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2. When balancing the cost, burden, and need for electronically stored information, courts and parties should apply the proportionality standard embodied in Fed. R. Civ. P. 26(b)(2)(C) and its state equivalents, which require consideration of the technological feasibility and realistic costs of preserving, retrieving, reviewing, and producing electronically stored information, as well as the nature of the litigation and the amount in controversy.
3. Parties should confer early in discovery regarding the preservation and production of electronically stored information when these matters are at issue in the litigation and seek to agree on the scope of each party’s rights and responsibilities.
4. Discovery requests for electronically stored information should be as clear as possible, while responses and objections to discovery should disclose the scope and limits of the production.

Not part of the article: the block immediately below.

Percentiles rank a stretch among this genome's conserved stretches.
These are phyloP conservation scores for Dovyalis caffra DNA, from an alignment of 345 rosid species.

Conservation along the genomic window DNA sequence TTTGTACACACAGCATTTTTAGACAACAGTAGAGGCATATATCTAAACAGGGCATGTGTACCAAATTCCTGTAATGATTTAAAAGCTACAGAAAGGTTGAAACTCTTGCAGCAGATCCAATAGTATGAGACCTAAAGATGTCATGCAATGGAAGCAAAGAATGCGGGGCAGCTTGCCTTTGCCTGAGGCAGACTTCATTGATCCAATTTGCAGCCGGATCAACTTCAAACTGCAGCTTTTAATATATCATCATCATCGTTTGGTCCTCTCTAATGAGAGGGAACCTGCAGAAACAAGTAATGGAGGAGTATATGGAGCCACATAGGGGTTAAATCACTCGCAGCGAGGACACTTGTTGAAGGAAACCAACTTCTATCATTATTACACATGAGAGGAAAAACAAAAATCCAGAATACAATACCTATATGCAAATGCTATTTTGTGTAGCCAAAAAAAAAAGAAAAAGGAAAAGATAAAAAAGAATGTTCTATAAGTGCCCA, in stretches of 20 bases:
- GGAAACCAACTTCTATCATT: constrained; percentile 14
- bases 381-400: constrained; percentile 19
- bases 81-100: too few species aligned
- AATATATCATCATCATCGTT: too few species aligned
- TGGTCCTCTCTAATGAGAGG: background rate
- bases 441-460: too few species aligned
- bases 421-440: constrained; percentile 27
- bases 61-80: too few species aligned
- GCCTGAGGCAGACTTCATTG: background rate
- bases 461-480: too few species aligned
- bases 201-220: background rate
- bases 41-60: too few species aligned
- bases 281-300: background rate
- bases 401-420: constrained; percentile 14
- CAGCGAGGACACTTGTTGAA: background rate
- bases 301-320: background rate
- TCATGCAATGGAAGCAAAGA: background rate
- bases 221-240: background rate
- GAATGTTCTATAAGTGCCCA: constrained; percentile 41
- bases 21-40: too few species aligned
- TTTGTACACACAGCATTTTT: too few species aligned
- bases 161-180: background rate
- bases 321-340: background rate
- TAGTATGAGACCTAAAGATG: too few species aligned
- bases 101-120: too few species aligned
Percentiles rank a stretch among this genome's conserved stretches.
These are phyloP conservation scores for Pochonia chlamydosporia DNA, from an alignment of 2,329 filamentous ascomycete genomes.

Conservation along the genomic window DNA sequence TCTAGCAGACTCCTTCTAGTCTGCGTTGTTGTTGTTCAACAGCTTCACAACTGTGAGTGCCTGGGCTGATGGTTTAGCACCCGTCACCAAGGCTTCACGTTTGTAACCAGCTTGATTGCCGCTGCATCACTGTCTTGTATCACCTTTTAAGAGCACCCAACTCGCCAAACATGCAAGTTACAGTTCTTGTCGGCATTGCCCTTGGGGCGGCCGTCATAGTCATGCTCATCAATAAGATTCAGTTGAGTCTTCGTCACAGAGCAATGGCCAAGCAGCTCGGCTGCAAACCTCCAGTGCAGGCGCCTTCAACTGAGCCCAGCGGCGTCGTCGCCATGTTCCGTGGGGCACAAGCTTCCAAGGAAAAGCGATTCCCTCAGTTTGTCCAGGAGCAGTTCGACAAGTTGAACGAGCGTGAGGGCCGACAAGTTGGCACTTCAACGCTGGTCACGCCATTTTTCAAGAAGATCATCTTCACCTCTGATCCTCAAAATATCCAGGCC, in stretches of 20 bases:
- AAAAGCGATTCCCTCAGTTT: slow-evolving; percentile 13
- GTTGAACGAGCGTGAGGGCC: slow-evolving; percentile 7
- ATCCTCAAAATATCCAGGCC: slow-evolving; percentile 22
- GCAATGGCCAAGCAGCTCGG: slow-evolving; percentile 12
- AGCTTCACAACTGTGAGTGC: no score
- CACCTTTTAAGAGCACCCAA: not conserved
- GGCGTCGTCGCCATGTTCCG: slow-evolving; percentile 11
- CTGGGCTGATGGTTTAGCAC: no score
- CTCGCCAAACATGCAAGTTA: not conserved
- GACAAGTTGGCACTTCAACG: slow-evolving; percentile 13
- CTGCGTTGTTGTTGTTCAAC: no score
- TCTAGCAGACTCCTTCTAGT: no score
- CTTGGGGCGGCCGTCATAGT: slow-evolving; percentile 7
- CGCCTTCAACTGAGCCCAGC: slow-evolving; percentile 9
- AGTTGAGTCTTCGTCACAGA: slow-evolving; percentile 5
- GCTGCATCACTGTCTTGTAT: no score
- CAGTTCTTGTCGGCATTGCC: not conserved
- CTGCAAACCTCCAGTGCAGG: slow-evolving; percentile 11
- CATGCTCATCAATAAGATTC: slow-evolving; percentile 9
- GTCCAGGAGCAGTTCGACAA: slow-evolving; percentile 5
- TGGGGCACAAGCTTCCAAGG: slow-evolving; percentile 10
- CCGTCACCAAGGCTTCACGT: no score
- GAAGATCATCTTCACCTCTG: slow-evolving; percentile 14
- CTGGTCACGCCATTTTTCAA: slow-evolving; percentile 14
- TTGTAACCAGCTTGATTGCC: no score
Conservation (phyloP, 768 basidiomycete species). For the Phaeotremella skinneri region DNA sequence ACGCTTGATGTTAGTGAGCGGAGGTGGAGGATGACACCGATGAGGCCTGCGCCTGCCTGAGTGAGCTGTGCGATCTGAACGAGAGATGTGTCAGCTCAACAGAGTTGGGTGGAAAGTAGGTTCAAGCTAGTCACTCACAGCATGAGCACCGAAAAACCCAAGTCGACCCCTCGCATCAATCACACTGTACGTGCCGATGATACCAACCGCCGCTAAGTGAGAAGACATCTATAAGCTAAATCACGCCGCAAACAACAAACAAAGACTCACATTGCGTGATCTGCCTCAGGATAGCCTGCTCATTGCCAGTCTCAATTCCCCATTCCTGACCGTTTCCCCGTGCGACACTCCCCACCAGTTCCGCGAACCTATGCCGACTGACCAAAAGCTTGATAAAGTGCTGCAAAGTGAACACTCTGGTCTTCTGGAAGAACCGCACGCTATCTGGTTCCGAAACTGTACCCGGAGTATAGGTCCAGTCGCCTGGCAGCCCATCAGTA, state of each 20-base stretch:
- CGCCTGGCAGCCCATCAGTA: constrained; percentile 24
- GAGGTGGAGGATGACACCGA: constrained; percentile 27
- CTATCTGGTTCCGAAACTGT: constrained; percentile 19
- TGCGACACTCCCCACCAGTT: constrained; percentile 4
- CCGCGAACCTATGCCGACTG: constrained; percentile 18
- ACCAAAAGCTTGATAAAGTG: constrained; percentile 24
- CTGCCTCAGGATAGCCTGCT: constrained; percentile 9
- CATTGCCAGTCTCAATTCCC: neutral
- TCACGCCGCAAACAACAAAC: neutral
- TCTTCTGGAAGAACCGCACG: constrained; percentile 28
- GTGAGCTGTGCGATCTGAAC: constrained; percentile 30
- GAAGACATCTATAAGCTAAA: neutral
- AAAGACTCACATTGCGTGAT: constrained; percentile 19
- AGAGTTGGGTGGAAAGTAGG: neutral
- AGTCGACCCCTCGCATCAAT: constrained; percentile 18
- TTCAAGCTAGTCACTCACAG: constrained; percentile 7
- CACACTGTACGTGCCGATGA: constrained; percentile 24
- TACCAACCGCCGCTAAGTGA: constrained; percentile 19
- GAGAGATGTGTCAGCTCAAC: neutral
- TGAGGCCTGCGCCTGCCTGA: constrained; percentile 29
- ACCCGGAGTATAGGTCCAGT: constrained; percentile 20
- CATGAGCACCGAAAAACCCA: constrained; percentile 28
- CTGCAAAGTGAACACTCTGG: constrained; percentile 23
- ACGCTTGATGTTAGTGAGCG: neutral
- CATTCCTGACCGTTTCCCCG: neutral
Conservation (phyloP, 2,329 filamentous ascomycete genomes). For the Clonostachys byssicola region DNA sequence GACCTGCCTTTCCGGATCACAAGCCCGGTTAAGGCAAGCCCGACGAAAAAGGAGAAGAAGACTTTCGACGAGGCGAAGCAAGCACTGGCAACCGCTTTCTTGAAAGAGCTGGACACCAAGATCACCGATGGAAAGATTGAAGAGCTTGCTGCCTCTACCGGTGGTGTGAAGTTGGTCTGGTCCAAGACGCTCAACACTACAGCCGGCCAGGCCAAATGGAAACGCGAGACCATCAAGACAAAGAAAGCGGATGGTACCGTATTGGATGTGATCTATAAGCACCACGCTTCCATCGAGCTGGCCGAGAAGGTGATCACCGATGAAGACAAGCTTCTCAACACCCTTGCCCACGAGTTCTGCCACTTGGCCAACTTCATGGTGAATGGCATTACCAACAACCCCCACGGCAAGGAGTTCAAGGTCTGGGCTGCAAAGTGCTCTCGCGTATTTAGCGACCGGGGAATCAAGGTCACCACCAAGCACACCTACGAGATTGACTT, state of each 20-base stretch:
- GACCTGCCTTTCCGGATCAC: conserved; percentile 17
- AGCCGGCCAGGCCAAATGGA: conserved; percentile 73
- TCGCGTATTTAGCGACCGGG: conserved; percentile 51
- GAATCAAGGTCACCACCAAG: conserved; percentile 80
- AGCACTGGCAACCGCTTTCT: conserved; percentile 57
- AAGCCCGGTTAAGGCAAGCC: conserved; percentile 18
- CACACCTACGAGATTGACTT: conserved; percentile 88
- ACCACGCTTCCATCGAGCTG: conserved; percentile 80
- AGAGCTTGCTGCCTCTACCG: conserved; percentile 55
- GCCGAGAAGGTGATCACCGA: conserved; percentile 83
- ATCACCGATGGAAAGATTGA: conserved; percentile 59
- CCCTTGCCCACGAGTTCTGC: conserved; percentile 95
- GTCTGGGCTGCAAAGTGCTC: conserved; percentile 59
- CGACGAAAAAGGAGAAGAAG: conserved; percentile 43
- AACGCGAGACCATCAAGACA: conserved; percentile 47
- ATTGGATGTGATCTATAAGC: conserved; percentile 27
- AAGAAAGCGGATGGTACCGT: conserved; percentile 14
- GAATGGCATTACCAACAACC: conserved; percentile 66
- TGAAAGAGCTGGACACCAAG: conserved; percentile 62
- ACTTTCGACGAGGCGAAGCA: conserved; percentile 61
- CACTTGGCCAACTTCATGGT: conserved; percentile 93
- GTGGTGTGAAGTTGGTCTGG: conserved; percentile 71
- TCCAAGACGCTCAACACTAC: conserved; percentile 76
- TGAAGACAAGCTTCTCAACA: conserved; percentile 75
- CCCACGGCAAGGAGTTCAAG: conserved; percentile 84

5. The obligation to preserve electronically stored information requires reasonable and good faith efforts to retain information that may be relevant to pending or threatened litigation. However, it is unreasonable to expect parties to take every conceivable step to preserve all potentially relevant electronically stored information.
6. Responding parties are best situated to evaluate the procedures, methodologies, and technologies appropriate for preserving and producing their own electronically stored information.
7. The requesting party has the burden on a motion to compel to show that the responding party’s steps to preserve and produce relevant electronically stored information were inadequate.
8. The primary source of electronically stored information for production should be active data and information. Resort to disaster recovery backup tapes and other sources of electronically stored information that are not reasonably accessible requires the requesting party to demonstrate need and relevance that outweigh the costs and burdens of retrieving and processing the electronically stored information from such sources, including the disruption of business and information management activities.